- Powder sugar dusting – Impractical with a large operation or for a beekeeper with a busy schedule.
- Drone “trapping” or removal – Will this breed mites that seek out worker larvae?
- Brood breaks – No major objection. It would be preferred that the bees do this themselves without assistance.
- Screened bottom boards – Many don’t consider this a treatment, but some do. This has questionable effectiveness.
- Apiguard (25% thymol) – Lipophilic, meaning it builds up in the wax
- ApiLife Var (74% thymol) – Lipophilic
- ApiVar (amitraz) – Synthetic; strong synergistic effect with fungicides (3)
- Apistan (fluvalinate) – Synthetic; mites are resistant to it now
- Checkmite (coumaphos) – Synthetic; mites are resistant to it now
- MiteAway Quick strips (MAQS) (formic acid) – no major objection aside from promoting bad genetics
- HopGuard (hop beta acids) – shown to not be effective
- Oxalic Acid – fumigation is hazardous; drip method is done in the winter and could freeze the bees in some regions
- Mineral Oil fogging – causes fires
- Essential Oils – inconsistent concentrations & formulations make kitchen chemistry difficult and hazardous to the bees
Back on topic
Treatment-free: Pros –
- Breed stronger bees
That’s really the ultimate goal. Instead of trying to help weak bees, the idea is to use natural selection to decrease losses over time with less beekeeper input. The key to treatment-free beekeeping is to artificially increase the natural reproductive process of the hives. This is what sets it apart from “natural” beekeeping. Instead of letting the survivors swarm and reproduce on their own, they are split or queens produced to make more offspring than they otherwise would have.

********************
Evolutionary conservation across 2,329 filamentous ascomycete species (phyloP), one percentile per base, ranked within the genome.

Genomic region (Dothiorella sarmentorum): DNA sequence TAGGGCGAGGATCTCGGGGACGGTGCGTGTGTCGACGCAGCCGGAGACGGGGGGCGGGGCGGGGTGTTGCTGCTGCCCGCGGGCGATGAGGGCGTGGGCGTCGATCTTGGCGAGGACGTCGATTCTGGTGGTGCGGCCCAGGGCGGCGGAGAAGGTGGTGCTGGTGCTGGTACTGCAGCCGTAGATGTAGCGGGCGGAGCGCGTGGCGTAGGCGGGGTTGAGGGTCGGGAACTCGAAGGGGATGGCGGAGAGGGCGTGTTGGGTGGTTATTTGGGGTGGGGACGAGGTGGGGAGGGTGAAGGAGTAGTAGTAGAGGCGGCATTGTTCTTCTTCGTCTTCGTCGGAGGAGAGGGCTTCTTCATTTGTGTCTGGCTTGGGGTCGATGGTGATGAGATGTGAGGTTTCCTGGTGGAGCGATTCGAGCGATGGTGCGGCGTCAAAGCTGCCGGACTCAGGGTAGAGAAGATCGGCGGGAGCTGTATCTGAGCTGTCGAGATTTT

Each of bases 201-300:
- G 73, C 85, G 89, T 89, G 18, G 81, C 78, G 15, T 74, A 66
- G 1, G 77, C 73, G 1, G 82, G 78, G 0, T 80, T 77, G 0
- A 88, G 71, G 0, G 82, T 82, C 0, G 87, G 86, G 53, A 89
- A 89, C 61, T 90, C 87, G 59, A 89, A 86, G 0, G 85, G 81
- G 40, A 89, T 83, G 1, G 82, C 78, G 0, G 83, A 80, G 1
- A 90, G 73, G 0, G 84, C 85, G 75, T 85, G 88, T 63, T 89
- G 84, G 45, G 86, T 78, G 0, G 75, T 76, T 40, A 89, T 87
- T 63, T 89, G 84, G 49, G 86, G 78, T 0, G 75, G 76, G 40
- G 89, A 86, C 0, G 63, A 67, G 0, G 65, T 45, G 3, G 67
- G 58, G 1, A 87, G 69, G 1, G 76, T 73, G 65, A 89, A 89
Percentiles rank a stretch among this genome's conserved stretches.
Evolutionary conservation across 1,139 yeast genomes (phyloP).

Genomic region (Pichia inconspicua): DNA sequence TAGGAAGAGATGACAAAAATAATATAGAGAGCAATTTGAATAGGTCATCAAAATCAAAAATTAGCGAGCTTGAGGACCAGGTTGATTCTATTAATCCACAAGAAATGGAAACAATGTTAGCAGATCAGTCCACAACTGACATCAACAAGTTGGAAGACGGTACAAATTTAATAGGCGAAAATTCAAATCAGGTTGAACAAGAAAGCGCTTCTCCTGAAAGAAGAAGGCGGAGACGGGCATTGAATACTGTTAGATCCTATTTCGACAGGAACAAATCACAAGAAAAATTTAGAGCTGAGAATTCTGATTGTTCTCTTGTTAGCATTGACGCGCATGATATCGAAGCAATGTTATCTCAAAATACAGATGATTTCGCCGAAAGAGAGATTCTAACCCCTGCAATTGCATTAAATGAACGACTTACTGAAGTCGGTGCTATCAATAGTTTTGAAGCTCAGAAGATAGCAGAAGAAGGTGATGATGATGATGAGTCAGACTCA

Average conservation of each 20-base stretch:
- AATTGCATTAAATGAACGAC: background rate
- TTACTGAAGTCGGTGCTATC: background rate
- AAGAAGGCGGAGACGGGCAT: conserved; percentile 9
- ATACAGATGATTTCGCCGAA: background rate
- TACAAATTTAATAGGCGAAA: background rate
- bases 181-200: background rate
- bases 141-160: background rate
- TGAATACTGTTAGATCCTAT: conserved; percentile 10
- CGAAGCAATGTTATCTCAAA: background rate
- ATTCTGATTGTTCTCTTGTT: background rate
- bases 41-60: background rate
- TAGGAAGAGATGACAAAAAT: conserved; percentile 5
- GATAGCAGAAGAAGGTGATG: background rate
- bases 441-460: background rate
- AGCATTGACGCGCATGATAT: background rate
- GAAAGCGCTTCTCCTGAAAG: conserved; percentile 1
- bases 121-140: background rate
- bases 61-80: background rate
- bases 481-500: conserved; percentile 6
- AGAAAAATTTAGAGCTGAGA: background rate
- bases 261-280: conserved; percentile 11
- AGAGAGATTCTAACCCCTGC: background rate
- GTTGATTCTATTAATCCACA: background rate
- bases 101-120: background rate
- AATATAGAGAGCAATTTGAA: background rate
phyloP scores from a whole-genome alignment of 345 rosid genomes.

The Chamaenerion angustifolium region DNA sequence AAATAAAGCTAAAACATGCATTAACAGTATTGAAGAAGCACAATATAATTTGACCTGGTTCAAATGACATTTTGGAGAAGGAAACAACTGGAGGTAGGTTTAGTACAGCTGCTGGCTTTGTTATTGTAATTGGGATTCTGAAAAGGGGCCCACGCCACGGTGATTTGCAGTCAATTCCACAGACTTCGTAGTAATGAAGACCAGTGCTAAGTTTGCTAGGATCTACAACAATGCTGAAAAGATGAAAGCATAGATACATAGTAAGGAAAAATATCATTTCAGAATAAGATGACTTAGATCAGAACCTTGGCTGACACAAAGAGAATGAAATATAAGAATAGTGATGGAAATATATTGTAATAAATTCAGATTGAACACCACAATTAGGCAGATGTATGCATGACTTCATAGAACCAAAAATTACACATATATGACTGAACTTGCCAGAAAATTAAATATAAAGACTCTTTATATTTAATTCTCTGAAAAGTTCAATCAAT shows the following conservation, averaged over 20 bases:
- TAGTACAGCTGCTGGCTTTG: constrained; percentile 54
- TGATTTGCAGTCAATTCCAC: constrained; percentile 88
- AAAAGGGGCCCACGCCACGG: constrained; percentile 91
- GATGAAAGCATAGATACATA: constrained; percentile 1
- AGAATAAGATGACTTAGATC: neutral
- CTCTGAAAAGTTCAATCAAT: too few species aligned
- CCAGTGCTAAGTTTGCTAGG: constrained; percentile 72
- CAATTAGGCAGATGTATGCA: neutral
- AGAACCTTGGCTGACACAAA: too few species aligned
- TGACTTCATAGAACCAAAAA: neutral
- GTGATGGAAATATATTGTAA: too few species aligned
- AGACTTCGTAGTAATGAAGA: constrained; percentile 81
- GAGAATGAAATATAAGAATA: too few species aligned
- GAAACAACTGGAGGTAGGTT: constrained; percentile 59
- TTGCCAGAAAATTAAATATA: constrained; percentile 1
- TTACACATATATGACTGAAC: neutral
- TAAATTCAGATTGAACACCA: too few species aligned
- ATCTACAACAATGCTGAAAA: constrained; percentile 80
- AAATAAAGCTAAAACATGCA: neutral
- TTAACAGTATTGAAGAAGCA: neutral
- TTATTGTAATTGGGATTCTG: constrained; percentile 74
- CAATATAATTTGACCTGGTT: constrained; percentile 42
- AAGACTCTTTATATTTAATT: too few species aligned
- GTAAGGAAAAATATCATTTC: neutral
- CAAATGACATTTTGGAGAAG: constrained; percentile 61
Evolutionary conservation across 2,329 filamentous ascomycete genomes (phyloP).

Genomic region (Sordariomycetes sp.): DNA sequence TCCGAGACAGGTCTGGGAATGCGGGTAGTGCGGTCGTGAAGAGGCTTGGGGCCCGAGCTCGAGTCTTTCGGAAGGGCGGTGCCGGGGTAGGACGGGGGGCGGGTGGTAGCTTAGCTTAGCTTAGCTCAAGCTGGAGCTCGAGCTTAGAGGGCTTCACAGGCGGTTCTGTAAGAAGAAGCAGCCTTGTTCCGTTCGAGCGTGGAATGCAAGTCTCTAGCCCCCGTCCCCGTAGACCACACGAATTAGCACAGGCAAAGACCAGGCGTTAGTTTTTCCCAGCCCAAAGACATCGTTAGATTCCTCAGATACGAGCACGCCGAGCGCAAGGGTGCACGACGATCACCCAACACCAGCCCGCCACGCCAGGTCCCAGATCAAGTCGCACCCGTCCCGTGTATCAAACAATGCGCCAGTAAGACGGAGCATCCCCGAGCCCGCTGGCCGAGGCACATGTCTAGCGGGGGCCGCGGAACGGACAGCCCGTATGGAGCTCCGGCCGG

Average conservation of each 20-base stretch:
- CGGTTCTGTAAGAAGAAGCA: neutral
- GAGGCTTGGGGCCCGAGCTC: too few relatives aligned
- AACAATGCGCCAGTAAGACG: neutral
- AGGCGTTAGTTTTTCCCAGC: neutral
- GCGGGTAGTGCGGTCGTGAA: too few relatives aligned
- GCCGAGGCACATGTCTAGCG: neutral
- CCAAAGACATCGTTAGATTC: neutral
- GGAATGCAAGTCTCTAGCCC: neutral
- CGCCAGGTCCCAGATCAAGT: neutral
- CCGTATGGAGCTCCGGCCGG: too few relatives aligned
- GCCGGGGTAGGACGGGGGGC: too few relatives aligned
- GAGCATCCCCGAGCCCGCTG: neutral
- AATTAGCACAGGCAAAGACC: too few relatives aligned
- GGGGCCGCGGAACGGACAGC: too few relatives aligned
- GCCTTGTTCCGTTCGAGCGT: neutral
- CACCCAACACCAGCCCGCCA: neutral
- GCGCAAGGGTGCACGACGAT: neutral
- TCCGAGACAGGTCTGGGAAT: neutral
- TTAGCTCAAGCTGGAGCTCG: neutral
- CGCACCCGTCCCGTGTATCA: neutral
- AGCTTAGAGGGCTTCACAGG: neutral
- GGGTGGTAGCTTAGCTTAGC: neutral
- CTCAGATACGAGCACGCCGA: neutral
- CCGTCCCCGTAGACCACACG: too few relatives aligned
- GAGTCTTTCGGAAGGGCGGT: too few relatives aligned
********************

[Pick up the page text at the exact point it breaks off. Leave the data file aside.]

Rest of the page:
Treatment-free: Cons –
- High losses
- Spreading disease & pests
These are the criticisms often lobbed over at the treatment-free beekeepers. They are often told, “Your bees are just going to die,” or “You’re infecting our hives with your diseases.” Of course, treatment-free beekeepers fire back with something like, “Your inferior drones are mating with my queens,” and thus the battle rages on. But what can be done to deal with these arguably accurate claims?
Dealing with loss
You’re going to lose hives. It’s inevitable. Of course, treating hives isn’t a guarantee of survival either, but at least doing something about it can make you feel like you tried. So if you aren’t going to apply treatments, then instead plan for the loss. Make more hives than you really want. Plan for about 50% loss, so double the number of hives you want before winter. If you want to have 2 hives in the spring then go into autumn with 4 or 5. Having more small hives is easier to manage than having a couple really big ones. If you luck out and more survived than you planned, then sell the extras. People in your area would love to have a strong hive that survived the winter.
Also, keep perspective on the whole thing. Losses can be hard if you are attached to them. But this is just nature’s way of removing the bad genetics from the area.
Dealing with disease & pests